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tag Widerstand Frankreich Gleichbehandlung Prekariat Theater Kirche Kino
All sections Bericht

Der deutsche Staat verachtet Selbstständige und Kreative
The German state is contemptuous of self-employed and creative people

by Sascha Lobo (09 Dec 2020)
Original source: Der Spiegel

Why do solo self-employed people receive so little support from the GroKo during the crisis? This is the question that author and strategy consultant Sascha Lobo addresses in his column. Based on an interview with the SPD politician and Lower Saxony's Minister President Stephan Weil, in which he pointed out that Corona aid is a means of solidarity. Since the self-employed have not paid into any unemployment insurance so far, they are now dependent on transfer payments from the state.  For this reason, he calls in the interview for compulsory insurance for the se lf-employed.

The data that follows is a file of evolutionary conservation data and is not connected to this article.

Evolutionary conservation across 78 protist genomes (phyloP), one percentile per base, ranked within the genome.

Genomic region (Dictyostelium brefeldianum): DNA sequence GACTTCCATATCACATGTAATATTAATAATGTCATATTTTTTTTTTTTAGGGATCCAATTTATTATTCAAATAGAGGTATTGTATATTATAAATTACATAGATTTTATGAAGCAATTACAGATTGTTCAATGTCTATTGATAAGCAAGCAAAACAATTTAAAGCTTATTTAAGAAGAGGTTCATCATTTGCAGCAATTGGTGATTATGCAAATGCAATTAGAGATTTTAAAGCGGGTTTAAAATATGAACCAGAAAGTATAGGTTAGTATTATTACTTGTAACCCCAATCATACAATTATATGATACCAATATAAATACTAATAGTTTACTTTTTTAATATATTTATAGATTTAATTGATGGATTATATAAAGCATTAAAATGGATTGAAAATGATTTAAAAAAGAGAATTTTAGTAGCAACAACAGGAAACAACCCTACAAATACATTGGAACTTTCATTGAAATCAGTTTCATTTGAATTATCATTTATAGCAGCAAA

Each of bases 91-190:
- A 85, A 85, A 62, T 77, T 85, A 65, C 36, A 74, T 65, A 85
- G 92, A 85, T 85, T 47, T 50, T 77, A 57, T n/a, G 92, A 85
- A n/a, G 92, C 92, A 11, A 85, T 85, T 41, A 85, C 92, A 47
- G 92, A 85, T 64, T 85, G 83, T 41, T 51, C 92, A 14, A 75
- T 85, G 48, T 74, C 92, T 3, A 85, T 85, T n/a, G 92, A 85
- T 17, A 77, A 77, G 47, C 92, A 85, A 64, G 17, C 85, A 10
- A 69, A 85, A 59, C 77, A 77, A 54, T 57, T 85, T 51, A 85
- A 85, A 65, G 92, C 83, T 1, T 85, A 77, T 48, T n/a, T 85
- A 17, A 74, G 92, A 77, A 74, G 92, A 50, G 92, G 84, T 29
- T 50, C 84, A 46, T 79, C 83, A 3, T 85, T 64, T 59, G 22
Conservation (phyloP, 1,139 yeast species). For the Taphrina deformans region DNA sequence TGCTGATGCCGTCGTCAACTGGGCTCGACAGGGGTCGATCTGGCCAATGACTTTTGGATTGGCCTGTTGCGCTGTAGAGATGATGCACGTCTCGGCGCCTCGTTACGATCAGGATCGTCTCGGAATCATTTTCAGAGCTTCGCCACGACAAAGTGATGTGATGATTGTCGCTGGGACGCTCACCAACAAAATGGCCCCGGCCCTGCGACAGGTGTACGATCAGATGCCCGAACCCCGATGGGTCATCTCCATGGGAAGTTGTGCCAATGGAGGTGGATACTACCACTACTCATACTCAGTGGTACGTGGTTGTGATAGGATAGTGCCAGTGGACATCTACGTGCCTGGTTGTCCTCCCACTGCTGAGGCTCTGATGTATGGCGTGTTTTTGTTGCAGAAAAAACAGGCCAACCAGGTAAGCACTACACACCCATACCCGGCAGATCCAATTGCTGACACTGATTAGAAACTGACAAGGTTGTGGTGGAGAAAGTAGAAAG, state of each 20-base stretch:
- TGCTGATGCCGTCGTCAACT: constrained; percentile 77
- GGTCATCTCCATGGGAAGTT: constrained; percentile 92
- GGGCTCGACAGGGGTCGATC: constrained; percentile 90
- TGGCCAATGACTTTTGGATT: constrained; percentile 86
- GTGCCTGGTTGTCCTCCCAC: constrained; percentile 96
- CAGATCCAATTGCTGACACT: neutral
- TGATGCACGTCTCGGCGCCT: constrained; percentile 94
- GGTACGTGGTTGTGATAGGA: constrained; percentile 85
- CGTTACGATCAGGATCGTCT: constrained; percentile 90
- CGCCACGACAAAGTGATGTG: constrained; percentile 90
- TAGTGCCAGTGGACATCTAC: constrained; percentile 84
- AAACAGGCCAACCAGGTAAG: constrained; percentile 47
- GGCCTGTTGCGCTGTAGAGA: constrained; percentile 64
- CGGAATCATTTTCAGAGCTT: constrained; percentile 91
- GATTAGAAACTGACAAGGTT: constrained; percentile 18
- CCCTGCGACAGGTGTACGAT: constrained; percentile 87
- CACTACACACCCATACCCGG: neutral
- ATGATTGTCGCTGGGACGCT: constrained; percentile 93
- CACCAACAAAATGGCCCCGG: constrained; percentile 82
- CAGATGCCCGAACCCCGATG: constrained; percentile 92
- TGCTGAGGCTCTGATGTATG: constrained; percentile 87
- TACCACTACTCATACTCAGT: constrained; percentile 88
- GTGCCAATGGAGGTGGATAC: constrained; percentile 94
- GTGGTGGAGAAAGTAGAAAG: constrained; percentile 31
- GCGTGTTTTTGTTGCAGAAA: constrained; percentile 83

What sounds plausible at first glance turns out, on closer inspection, to be an attempt to curb self-employment in Germany. In principle, the self-employed make an important contribution to the community of solidarity. For years, one-third of the pension fund has been replenished with tax revenues, since the pension insurance would otherwise be bankrupt. In other words, the self-employed pay for a benefit that they themselves do not receive. Unemployment insurance for the self-employed has been discussed time and again since the turn of the millennium, but it has never been implemented. The failure to include non-permanent employees in social systems is now being used to the opposite effect, however, as the solo self-employed in particular are being accused of taking advantage of transfer payments - i.e. benefits without receiving anything in return. The fact that the self-employed are also taxpayers is tacitly passed over. Even the comment by Finance Minister Olaf Scholz that the solo self-employed, who have been particularly hard hit by the pandemic, are being supported with all their might is no more than lip service. They are being offered a total of 5,000 euros until next summer to cushion their massive sales losses. November aid is only available to self-employed workers who are directly affected. But because the self-employed in particular are diversely positioned, they quickly fall below the 80 percent threshold, which means that if they have generated less sales with companies directly or indirectly affected by Lockdown, they will not receive any assistance. Yet it is precisely the solo self-employed who drive the economy forward with innovations and, under certain circumstances, lay the foundation for large companies. But it is only when the self-employed generate permanent jobs that they receive recognition from the state in the form of billions in aid, state loans or short-time work.